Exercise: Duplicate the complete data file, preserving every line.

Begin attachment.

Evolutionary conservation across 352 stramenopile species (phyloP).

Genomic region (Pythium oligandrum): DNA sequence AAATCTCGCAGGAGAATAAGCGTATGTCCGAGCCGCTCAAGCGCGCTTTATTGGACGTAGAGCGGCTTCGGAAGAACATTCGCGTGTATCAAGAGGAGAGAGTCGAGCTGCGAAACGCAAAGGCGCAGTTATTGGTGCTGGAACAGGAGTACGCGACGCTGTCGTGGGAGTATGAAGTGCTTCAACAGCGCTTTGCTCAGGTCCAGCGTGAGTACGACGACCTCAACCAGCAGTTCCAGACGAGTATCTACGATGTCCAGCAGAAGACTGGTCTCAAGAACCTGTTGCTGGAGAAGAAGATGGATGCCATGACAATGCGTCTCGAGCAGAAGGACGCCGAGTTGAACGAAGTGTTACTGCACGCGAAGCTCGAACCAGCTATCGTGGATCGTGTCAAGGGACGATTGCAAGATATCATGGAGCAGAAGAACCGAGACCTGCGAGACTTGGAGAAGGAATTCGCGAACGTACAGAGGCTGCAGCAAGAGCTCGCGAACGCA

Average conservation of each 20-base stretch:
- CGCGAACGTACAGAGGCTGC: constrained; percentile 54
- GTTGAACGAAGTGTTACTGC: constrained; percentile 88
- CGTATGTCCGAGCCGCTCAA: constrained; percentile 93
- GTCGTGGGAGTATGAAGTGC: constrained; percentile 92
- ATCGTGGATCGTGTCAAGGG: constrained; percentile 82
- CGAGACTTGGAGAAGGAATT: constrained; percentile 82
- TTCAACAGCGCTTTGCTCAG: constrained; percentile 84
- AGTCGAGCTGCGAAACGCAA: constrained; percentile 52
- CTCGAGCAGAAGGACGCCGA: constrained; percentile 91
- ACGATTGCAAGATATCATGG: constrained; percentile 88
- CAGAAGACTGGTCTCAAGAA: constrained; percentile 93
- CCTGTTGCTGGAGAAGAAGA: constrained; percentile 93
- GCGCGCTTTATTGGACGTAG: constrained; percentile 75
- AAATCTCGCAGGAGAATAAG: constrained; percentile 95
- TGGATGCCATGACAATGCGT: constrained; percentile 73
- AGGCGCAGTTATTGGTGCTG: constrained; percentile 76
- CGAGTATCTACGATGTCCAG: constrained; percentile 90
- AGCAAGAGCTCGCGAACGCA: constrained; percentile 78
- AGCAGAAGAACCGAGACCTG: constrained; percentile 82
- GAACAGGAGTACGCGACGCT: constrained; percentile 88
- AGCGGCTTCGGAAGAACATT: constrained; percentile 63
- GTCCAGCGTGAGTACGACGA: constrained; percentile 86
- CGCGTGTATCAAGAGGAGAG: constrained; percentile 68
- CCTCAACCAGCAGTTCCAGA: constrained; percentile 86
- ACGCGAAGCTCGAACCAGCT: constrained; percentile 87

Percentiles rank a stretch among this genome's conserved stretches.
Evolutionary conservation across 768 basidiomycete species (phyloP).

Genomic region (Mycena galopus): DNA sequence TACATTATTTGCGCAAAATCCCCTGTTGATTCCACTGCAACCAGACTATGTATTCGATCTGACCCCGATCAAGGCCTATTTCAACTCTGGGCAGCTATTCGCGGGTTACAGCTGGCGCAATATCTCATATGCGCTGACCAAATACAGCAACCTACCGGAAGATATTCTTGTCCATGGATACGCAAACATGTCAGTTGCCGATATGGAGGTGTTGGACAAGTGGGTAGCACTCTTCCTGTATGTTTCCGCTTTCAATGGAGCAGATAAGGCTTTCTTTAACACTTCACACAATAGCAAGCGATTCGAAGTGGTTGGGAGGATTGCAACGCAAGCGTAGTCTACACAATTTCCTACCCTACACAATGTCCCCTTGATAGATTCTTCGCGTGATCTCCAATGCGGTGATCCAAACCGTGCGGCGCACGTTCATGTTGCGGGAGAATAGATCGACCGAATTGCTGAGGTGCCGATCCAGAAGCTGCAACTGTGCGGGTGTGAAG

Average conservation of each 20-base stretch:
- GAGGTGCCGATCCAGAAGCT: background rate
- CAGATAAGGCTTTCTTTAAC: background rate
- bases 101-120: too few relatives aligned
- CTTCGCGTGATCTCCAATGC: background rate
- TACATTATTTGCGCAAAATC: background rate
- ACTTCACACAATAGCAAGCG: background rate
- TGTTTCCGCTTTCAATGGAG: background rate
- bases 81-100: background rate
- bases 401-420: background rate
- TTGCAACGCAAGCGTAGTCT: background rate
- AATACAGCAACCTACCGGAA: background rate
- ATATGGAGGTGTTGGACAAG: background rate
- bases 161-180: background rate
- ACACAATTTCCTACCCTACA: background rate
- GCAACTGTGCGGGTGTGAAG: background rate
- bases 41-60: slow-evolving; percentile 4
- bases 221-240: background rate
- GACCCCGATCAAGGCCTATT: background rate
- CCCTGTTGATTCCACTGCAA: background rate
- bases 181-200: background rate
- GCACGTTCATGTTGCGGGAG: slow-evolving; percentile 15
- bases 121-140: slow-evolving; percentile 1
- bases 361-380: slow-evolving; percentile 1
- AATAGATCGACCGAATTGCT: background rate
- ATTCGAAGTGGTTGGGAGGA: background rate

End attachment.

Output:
Evolutionary conservation across 352 stramenopile species (phyloP).

Genomic region (Pythium oligandrum): DNA sequence AAATCTCGCAGGAGAATAAGCGTATGTCCGAGCCGCTCAAGCGCGCTTTATTGGACGTAGAGCGGCTTCGGAAGAACATTCGCGTGTATCAAGAGGAGAGAGTCGAGCTGCGAAACGCAAAGGCGCAGTTATTGGTGCTGGAACAGGAGTACGCGACGCTGTCGTGGGAGTATGAAGTGCTTCAACAGCGCTTTGCTCAGGTCCAGCGTGAGTACGACGACCTCAACCAGCAGTTCCAGACGAGTATCTACGATGTCCAGCAGAAGACTGGTCTCAAGAACCTGTTGCTGGAGAAGAAGATGGATGCCATGACAATGCGTCTCGAGCAGAAGGACGCCGAGTTGAACGAAGTGTTACTGCACGCGAAGCTCGAACCAGCTATCGTGGATCGTGTCAAGGGACGATTGCAAGATATCATGGAGCAGAAGAACCGAGACCTGCGAGACTTGGAGAAGGAATTCGCGAACGTACAGAGGCTGCAGCAAGAGCTCGCGAACGCA

Average conservation of each 20-base stretch:
- CGCGAACGTACAGAGGCTGC: constrained; percentile 54
- GTTGAACGAAGTGTTACTGC: constrained; percentile 88
- CGTATGTCCGAGCCGCTCAA: constrained; percentile 93
- GTCGTGGGAGTATGAAGTGC: constrained; percentile 92
- ATCGTGGATCGTGTCAAGGG: constrained; percentile 82
- CGAGACTTGGAGAAGGAATT: constrained; percentile 82
- TTCAACAGCGCTTTGCTCAG: constrained; percentile 84
- AGTCGAGCTGCGAAACGCAA: constrained; percentile 52
- CTCGAGCAGAAGGACGCCGA: constrained; percentile 91
- ACGATTGCAAGATATCATGG: constrained; percentile 88
- CAGAAGACTGGTCTCAAGAA: constrained; percentile 93
- CCTGTTGCTGGAGAAGAAGA: constrained; percentile 93
- GCGCGCTTTATTGGACGTAG: constrained; percentile 75
- AAATCTCGCAGGAGAATAAG: constrained; percentile 95
- TGGATGCCATGACAATGCGT: constrained; percentile 73
- AGGCGCAGTTATTGGTGCTG: constrained; percentile 76
- CGAGTATCTACGATGTCCAG: constrained; percentile 90
- AGCAAGAGCTCGCGAACGCA: constrained; percentile 78
- AGCAGAAGAACCGAGACCTG: constrained; percentile 82
- GAACAGGAGTACGCGACGCT: constrained; percentile 88
- AGCGGCTTCGGAAGAACATT: constrained; percentile 63
- GTCCAGCGTGAGTACGACGA: constrained; percentile 86
- CGCGTGTATCAAGAGGAGAG: constrained; percentile 68
- CCTCAACCAGCAGTTCCAGA: constrained; percentile 86
- ACGCGAAGCTCGAACCAGCT: constrained; percentile 87

Percentiles rank a stretch among this genome's conserved stretches.
Evolutionary conservation across 768 basidiomycete species (phyloP).

Genomic region (Mycena galopus): DNA sequence TACATTATTTGCGCAAAATCCCCTGTTGATTCCACTGCAACCAGACTATGTATTCGATCTGACCCCGATCAAGGCCTATTTCAACTCTGGGCAGCTATTCGCGGGTTACAGCTGGCGCAATATCTCATATGCGCTGACCAAATACAGCAACCTACCGGAAGATATTCTTGTCCATGGATACGCAAACATGTCAGTTGCCGATATGGAGGTGTTGGACAAGTGGGTAGCACTCTTCCTGTATGTTTCCGCTTTCAATGGAGCAGATAAGGCTTTCTTTAACACTTCACACAATAGCAAGCGATTCGAAGTGGTTGGGAGGATTGCAACGCAAGCGTAGTCTACACAATTTCCTACCCTACACAATGTCCCCTTGATAGATTCTTCGCGTGATCTCCAATGCGGTGATCCAAACCGTGCGGCGCACGTTCATGTTGCGGGAGAATAGATCGACCGAATTGCTGAGGTGCCGATCCAGAAGCTGCAACTGTGCGGGTGTGAAG

Average conservation of each 20-base stretch:
- GAGGTGCCGATCCAGAAGCT: background rate
- CAGATAAGGCTTTCTTTAAC: background rate
- bases 101-120: too few relatives aligned
- CTTCGCGTGATCTCCAATGC: background rate
- TACATTATTTGCGCAAAATC: background rate
- ACTTCACACAATAGCAAGCG: background rate
- TGTTTCCGCTTTCAATGGAG: background rate
- bases 81-100: background rate
- bases 401-420: background rate
- TTGCAACGCAAGCGTAGTCT: background rate
- AATACAGCAACCTACCGGAA: background rate
- ATATGGAGGTGTTGGACAAG: background rate
- bases 161-180: background rate
- ACACAATTTCCTACCCTACA: background rate
- GCAACTGTGCGGGTGTGAAG: background rate
- bases 41-60: slow-evolving; percentile 4
- bases 221-240: background rate
- GACCCCGATCAAGGCCTATT: background rate
- CCCTGTTGATTCCACTGCAA: background rate
- bases 181-200: background rate
- GCACGTTCATGTTGCGGGAG: slow-evolving; percentile 15
- bases 121-140: slow-evolving; percentile 1
- bases 361-380: slow-evolving; percentile 1
- AATAGATCGACCGAATTGCT: background rate
- ATTCGAAGTGGTTGGGAGGA: background rate